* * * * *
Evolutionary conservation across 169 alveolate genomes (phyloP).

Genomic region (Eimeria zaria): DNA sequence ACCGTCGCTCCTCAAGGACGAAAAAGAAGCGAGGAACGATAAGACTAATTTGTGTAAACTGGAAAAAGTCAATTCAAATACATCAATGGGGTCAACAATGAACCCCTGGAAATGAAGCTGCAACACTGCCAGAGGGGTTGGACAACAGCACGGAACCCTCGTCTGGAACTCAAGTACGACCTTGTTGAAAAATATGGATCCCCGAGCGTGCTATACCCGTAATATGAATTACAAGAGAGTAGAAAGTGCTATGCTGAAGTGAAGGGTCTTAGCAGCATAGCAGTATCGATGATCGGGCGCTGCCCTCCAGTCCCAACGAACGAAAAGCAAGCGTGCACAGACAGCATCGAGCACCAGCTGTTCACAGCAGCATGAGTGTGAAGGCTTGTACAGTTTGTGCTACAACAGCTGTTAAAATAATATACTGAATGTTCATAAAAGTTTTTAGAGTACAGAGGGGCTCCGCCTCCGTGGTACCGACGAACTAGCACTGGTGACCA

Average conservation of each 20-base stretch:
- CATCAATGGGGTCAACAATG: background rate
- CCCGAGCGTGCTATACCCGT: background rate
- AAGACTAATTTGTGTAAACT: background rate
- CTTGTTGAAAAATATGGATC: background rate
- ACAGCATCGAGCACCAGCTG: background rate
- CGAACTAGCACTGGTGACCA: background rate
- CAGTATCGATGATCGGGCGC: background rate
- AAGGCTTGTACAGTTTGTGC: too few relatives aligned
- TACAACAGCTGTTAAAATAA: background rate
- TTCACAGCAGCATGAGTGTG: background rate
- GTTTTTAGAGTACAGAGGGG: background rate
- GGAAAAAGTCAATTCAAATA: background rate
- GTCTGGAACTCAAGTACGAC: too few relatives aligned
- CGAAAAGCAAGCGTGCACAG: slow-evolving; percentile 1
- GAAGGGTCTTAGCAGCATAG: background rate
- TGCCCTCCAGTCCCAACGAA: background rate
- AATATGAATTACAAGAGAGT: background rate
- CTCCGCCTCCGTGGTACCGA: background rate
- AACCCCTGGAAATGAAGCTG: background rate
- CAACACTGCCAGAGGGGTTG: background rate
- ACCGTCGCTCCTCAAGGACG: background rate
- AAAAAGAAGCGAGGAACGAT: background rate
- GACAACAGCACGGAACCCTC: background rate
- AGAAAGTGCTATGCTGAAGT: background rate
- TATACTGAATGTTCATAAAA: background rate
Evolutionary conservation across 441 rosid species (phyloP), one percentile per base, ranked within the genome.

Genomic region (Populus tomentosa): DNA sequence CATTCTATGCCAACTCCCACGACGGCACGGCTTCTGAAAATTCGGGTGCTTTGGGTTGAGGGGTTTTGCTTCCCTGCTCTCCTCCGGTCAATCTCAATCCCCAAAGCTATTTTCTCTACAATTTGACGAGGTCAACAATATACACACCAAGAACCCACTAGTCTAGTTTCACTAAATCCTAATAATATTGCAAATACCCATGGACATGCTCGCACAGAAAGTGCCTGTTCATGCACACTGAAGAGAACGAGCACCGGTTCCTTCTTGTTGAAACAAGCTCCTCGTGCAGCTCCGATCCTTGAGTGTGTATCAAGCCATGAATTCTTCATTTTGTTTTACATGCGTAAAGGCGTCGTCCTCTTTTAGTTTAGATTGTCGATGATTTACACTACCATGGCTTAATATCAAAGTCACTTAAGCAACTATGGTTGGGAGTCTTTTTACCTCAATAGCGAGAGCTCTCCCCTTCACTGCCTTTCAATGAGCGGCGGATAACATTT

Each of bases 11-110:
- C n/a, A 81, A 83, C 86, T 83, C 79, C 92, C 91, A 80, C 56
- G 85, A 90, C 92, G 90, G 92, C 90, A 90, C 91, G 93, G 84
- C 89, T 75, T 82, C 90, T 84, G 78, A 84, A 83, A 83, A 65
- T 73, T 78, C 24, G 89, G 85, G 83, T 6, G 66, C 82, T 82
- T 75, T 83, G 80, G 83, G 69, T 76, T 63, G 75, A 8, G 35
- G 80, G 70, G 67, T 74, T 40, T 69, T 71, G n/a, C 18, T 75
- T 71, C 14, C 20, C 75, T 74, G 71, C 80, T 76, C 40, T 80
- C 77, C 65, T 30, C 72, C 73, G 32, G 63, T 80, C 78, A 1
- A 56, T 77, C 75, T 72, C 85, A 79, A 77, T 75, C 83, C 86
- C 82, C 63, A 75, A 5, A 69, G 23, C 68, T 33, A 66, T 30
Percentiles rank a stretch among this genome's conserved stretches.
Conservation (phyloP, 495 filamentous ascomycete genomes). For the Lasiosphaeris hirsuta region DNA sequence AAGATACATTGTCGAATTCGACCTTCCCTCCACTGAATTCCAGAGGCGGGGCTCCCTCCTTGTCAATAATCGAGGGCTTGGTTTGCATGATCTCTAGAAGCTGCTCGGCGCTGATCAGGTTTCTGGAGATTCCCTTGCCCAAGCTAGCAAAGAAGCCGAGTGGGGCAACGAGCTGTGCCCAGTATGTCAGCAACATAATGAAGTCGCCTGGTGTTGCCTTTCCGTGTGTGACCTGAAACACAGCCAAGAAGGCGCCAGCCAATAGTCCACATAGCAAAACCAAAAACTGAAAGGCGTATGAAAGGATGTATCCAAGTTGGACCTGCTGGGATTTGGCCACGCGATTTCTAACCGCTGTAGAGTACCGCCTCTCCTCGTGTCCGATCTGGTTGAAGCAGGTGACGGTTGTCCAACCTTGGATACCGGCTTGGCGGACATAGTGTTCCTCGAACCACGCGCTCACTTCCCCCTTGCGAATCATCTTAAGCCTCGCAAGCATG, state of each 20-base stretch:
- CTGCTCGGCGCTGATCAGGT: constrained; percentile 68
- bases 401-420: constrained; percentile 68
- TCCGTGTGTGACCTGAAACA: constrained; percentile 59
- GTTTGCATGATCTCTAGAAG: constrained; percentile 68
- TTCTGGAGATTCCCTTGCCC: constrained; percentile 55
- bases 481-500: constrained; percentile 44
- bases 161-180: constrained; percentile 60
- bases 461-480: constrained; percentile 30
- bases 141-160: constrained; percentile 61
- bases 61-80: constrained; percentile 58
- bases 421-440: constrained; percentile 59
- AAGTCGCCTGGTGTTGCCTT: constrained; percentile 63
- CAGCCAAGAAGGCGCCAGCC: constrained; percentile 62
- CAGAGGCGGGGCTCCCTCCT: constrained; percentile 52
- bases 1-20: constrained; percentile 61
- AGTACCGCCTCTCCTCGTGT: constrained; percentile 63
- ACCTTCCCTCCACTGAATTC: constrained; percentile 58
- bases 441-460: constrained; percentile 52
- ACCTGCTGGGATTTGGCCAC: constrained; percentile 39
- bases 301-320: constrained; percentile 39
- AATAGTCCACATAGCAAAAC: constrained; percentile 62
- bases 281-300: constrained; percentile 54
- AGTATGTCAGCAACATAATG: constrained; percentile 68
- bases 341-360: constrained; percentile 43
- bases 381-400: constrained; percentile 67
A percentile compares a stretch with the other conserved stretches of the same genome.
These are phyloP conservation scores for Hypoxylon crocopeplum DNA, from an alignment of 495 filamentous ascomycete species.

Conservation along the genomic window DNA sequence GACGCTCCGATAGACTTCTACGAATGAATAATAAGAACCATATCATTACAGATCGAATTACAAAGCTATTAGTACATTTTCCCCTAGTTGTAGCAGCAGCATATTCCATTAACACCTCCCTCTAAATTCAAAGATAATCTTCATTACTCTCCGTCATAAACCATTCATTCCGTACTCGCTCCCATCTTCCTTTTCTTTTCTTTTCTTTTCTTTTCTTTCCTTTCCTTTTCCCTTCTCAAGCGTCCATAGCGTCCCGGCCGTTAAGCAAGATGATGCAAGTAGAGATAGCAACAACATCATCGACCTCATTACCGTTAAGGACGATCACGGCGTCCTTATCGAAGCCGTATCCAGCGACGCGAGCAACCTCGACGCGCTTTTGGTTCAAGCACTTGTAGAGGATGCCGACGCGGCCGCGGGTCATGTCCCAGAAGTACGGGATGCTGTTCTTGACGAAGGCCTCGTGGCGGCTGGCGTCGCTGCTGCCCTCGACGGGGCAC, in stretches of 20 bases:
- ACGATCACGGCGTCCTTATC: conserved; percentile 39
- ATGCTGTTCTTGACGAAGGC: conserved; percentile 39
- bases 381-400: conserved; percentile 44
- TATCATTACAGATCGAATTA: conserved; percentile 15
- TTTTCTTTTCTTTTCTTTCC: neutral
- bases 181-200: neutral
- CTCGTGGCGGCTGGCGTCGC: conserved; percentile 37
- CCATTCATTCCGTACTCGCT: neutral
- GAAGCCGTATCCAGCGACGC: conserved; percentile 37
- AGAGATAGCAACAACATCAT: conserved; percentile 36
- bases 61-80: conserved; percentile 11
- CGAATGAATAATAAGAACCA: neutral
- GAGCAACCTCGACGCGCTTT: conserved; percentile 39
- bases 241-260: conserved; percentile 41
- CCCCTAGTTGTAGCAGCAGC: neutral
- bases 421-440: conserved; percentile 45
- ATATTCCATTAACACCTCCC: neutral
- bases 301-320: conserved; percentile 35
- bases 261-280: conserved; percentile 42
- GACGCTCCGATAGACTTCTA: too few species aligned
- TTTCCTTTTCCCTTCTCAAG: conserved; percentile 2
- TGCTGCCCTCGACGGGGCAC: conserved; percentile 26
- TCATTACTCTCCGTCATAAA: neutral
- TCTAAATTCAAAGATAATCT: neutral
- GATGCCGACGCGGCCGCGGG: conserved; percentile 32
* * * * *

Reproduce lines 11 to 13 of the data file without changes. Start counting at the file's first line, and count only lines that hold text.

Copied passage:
- AAGGCTTGTACAGTTTGTGC: too few relatives aligned
- TACAACAGCTGTTAAAATAA: background rate
- TTCACAGCAGCATGAGTGTG: background rate